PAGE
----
I was finally able to get out to the range and actually shoot my Sears-made “ghost gun.”
For those who don’t know, I bought a cheap used semi-automatic shotgun a few weeks back. This one has two twists that younger people reading this may be surprised by. First off, it’s made by Sears. It has the roll marks to prove it and everything!
The second twist is what it doesn’t have: a serial number.
That’s because this gun was made and sold before the passage of The Gun Control Act of 1968. It may have been sold through the Sears catalog and shipped directly to somebody’s front door.
Back before The Gun Control Act, it was common for Americans to buy guns that way. And gun makers weren’t required to serialize their firearms. So, many didn’t.
Now, some states and localities are trying to make it illegal to even possess guns like this. No serial number means no trace is possible if the gun does end up at a crime scene. The current rush to ban these guns is driven mostly by the rise of 3D-printed gun components and homemade firearms.
But, it’s important to remember just how common this was not all that long ago.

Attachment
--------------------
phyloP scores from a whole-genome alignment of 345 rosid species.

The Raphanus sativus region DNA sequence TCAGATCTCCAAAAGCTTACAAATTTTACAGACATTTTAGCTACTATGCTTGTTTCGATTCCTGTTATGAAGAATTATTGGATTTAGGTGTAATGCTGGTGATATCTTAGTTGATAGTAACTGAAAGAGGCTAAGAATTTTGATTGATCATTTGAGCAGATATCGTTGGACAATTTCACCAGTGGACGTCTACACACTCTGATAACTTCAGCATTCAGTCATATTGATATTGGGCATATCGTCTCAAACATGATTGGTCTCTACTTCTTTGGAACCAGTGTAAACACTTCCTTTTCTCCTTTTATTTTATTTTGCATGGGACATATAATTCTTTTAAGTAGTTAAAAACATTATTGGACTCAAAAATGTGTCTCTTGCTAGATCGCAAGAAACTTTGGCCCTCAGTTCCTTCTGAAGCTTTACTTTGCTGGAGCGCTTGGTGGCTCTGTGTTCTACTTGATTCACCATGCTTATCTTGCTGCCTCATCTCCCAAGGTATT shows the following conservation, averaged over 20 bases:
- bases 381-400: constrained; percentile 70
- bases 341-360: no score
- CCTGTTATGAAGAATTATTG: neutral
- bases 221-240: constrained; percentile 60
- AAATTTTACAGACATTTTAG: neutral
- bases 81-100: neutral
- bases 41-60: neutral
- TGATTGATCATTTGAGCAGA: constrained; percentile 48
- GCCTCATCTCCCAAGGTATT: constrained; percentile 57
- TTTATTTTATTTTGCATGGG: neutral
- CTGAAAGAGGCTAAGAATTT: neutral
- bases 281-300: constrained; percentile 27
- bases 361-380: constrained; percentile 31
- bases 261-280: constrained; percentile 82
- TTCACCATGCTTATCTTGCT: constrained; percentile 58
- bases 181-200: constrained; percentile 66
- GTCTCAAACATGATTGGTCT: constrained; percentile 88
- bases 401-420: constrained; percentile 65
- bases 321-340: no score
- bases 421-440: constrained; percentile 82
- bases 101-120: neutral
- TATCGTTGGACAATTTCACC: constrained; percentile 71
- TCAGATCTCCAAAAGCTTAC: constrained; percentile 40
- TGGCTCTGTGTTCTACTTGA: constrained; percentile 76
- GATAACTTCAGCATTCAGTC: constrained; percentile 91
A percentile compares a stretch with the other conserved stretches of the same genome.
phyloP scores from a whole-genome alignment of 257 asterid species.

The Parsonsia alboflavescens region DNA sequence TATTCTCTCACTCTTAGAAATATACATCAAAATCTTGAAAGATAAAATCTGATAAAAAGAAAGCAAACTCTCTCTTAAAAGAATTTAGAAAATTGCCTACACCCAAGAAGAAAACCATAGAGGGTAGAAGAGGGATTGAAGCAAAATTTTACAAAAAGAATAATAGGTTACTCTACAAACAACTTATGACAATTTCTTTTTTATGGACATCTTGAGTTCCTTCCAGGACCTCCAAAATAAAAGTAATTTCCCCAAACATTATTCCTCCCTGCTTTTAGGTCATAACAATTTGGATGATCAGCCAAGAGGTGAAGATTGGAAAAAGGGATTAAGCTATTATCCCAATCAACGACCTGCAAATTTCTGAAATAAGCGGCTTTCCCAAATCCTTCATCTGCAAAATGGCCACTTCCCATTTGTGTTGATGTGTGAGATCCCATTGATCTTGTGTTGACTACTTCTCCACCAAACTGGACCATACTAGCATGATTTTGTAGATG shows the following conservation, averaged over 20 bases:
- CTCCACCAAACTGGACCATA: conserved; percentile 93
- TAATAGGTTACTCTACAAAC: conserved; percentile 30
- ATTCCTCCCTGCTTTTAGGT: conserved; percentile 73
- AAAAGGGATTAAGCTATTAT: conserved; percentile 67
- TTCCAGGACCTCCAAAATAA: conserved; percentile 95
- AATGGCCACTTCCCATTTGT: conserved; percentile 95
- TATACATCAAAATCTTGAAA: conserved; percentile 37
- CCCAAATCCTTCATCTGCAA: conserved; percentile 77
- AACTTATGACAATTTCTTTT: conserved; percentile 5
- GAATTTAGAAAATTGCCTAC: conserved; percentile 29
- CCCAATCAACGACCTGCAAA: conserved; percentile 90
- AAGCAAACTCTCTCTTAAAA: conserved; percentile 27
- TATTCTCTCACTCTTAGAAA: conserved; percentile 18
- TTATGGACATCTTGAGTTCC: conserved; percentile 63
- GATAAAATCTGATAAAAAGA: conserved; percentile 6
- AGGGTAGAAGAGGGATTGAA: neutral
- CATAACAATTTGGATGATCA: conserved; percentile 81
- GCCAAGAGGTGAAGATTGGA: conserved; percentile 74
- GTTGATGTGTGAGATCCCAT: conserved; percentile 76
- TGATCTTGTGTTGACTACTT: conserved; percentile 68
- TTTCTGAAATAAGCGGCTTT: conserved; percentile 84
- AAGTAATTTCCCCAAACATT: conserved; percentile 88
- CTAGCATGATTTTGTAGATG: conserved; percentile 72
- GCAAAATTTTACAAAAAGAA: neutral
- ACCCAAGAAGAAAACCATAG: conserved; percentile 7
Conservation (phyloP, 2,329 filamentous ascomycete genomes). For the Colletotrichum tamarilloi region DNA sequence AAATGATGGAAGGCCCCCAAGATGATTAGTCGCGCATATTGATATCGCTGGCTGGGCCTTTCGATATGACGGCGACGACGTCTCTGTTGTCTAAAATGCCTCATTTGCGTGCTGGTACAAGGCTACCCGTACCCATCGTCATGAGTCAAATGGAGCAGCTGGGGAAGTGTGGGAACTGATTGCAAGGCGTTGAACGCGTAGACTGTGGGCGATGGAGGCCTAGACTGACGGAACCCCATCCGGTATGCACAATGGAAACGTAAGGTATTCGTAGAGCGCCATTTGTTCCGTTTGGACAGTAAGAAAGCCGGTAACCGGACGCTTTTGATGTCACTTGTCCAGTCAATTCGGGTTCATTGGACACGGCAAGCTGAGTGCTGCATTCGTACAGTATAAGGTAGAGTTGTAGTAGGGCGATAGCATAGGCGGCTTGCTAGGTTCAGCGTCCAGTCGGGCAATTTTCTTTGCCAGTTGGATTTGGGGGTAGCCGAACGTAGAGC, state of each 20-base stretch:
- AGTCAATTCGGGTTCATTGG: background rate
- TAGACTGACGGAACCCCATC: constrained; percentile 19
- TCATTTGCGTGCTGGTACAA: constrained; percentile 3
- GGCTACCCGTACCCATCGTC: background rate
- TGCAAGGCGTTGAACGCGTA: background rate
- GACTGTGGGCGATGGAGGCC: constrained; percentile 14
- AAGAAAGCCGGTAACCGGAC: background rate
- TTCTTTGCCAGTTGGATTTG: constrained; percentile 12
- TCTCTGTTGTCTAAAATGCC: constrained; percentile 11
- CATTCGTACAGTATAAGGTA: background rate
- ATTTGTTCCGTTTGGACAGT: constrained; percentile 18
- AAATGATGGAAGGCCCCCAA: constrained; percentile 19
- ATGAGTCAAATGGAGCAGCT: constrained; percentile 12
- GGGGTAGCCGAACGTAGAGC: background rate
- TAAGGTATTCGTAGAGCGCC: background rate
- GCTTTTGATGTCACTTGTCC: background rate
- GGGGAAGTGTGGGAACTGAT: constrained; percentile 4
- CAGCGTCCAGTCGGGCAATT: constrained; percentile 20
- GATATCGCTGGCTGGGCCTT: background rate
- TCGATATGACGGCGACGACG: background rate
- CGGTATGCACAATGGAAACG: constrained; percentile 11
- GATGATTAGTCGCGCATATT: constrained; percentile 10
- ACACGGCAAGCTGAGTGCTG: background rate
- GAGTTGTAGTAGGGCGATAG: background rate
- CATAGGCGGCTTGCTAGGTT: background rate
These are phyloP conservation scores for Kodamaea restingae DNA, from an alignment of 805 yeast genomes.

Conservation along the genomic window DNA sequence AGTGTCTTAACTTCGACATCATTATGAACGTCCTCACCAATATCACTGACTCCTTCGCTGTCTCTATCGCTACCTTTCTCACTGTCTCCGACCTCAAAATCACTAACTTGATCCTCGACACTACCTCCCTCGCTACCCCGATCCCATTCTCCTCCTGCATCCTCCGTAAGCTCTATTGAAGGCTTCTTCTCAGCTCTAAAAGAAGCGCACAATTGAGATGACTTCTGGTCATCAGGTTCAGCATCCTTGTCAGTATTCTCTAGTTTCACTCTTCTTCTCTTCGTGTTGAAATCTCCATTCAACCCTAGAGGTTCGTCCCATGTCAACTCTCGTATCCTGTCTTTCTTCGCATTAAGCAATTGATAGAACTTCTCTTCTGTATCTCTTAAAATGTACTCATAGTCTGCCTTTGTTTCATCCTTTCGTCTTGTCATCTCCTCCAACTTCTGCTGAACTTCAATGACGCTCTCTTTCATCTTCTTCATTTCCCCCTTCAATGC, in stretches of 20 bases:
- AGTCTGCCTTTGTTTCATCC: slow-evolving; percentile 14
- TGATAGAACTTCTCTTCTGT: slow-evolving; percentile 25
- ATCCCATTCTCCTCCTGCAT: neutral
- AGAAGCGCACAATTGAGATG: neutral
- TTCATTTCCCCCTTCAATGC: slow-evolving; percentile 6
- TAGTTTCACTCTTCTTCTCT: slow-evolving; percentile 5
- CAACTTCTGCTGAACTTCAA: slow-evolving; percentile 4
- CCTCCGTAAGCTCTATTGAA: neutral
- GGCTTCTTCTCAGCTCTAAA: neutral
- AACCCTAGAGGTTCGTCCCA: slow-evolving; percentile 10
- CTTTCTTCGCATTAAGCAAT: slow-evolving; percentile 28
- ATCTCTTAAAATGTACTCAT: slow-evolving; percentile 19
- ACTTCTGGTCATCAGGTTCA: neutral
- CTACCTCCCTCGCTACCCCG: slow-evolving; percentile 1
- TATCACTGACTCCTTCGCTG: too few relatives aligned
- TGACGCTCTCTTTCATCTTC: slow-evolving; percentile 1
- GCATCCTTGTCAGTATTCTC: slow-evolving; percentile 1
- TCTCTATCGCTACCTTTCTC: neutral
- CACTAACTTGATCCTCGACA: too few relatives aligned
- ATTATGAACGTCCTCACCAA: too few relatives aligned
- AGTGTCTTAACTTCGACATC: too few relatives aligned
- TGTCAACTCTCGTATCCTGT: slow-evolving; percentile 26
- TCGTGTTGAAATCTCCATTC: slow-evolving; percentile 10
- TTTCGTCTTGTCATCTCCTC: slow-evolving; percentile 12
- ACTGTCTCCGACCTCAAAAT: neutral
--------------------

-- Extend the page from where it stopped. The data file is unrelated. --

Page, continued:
As for the gun itself, it’s in pretty good shape for a cheap old gun from Sears. It’s probably holding up better than most of the things they sold once they became the mall anchor store I remember them as.
It seems to have a magazine plug in it since I couldn’t get more than two rounds into the tube at a time even though it should hold four. I’m guessing somebody used this as a hunting gun at some point and just left it set up that way. I suppose that makes sense as it’s the only practical use I could see for this gun with a barrel this length.
It shoots pretty well and I honestly had a good time with it.
I did run into some feeding issues. It may not like longer shells as the jams seemed to be primarily caused by the shell rubbing against the bore of the gun as the feed tray tried to push it up and into the barrel. But, to be fair, I literally didn’t do anything to this 60-year-old $175 gun after I bought it.
So, maybe it just needs to be deep cleaned and oiled to work properly.
Either way, it was a really enjoyable gun to shoot. Plus, you can’t beat the cool factor of the veri-choke. I have no idea if it’s actually practical at all, but it sure does look nice on the end of that barrel.